The topic of arbitrator bias has been the subject of two recent English law cases: W Limited v. M SDN BHD [2016] EWHC 422 (Comm) (which was covered in our recent blog post here) and Cofely Ltd v Bingham & Knowles Limited[2016] EWHC 240.

These cases provide useful guidance on the factors considered by the English courts when assessing whether an arbitrator is conflicted and the circumstances under which the court will agree to have the arbitrator removed.

Cofely Ltd v Bingham & Knowles Limited

Background:

The claimant, Cofely Ltd (“Cofely“), brought an application for the removal of an arbitrator under section 24 of the Arbitration Act 1996 (the “Act“) alleging apparent bias on the part of the arbitrator, (“B”), who had been appointed in respect of a dispute between Cofely and Knowles Ltd (“Knowles“) over an alleged breach of an agreement to pay Knowles a £3.5 million success fee.

Section 24(1)(a) of the Act enables a party to apply to the court to remove an arbitrator on the grounds that circumstances exist that give rise to justifiable doubts as to his impartiality.

Decision:

The court considered and affirmed the common law test for apparent bias, set out in Porter v Magill, which looks at whether “the fair minded and informed observer, having considered the facts would conclude that there was a real possibility that the tribunal was biased“.

Cofely relied on seven grounds in establishing apparent bias of the arbitrator, five of which the court considered to cumulatively raise the real possibility of apparent bias. The court therefore held that the grounds for the removal of the arbitrator were established by reference to the common law “fair observer” test. In particular, the court made the following observations on the relevant grounds:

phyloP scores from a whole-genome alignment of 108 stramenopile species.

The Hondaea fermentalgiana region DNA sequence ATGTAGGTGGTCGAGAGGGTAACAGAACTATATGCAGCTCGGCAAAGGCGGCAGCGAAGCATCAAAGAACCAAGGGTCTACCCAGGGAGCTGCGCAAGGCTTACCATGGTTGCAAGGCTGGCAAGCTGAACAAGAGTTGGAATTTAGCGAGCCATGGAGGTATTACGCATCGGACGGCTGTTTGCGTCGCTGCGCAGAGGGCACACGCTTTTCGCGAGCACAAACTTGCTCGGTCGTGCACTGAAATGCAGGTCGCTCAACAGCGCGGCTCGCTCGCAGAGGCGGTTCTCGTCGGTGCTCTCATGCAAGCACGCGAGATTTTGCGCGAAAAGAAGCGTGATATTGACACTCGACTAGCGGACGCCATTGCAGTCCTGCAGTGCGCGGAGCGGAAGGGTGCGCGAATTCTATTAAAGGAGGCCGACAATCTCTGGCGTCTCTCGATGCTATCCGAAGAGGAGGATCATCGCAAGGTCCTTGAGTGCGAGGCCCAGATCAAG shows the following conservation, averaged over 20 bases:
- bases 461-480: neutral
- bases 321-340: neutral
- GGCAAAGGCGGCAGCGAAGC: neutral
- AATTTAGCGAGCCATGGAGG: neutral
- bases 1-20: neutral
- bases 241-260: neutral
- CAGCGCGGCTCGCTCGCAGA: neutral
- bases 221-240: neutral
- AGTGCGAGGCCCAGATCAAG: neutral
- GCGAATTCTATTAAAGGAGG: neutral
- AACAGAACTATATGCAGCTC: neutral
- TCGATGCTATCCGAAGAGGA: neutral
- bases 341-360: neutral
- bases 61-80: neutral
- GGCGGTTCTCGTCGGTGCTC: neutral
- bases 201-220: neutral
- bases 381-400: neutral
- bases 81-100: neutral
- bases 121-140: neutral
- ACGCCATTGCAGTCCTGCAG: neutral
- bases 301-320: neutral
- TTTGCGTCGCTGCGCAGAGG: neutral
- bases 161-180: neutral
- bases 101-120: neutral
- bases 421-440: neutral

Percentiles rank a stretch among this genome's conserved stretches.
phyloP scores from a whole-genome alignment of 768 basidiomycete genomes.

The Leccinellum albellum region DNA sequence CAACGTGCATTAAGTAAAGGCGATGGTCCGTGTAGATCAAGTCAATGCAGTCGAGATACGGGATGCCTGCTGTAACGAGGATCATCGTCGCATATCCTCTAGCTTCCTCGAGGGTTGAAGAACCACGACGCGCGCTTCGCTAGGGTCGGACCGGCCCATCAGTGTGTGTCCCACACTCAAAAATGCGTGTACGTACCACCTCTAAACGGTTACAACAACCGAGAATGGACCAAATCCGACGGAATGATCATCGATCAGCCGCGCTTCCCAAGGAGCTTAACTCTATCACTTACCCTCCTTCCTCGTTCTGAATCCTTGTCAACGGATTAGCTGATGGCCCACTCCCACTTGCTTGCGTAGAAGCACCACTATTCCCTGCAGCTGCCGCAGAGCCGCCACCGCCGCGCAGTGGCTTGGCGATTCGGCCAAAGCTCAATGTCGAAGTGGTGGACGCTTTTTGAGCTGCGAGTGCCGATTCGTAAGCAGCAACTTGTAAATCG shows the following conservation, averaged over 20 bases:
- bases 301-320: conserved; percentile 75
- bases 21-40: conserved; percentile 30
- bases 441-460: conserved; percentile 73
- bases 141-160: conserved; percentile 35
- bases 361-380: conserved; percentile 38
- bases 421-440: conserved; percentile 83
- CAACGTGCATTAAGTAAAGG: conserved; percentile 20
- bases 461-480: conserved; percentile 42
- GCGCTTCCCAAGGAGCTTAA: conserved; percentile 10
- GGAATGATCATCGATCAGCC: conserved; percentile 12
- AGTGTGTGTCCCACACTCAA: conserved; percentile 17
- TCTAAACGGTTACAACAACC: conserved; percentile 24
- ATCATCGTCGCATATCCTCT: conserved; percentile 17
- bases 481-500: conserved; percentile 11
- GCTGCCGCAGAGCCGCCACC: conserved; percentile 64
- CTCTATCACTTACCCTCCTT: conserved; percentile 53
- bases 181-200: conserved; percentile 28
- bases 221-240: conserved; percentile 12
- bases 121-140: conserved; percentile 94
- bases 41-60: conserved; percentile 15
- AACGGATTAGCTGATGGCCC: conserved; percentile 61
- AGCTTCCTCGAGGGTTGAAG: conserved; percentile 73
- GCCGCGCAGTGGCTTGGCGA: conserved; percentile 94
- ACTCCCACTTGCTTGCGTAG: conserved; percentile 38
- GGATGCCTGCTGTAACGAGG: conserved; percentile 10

1. In a previous case, Eurocom Ltd v Siemens Plc [2014] EWHC 3710, Knowles had been found to have influenced the appointment of B as an adjudicator, which the court considered to be relevant evidence. The fact that Knowles had the ability to steer the appointment process justifiably raised concerns by Cofely as to B’s impartiality in the present case.
  2. B responded to what the court deemed to be justified questioning about his professional relationship with Knowles in an evasive and defensive manner, raising concerns that he may be biased.
  3. B called an unrequested hearing to consider Cofely’s requests for information about his relationship with Knowles during which the court agreed that B “descended into the arena on this topic in a wholly inappropriate way by seeking to press the parties into a conclusion that would justify his remaining as arbitrator”.
  4. Over the previous three years, B acted as arbitrator or adjudicator 25 times in cases involving Knowles as a party or the representative of a party. These appointments comprised 25% of the arbitrator’s income over that period. Further, in 18 of the 25 cases, he found in favour of Knowles or Knowles’ client.
  5. B’s witness statement in the court proceedings showed that he did not acknowledge the relevance of his relationship with Knowles or the need to disclose it. This indicated a lack of objectivity and hence an increased risk of unconscious bias.The case serves as useful reminders of the primacy afforded to the “fair minded and informed observer” test in cases involving allegations of arbitrator bias.
  6. The case, together with Limited highlights the importance of transparency and disclosure where an arbitrator has a potential conflict of interest. In Cofely, the arbitrator’s lack of awareness regarding the relevance of his relationship with one of the parties involved in the arbitration, and his reluctance to disclose information about it, was viewed by the court as an indication of a lack of impartiality. In contrast, the arbitrator in W Limited was seen as willing to disclose conflict of interests. As a result, the court considered his lack of knowledge about an indirect relationship between his firm and one of the parties to the arbitration as genuine and lacking apparent bias.
  7. The final two grounds relied on by Cofely concerning (i) B’s engagement in allegedly inappropriate unilateral communication with Knowles and (ii) B’s difference in approach to the parties’ respective section 47 applications for partial awards were not found by the court to support a claim of apparent bias of B.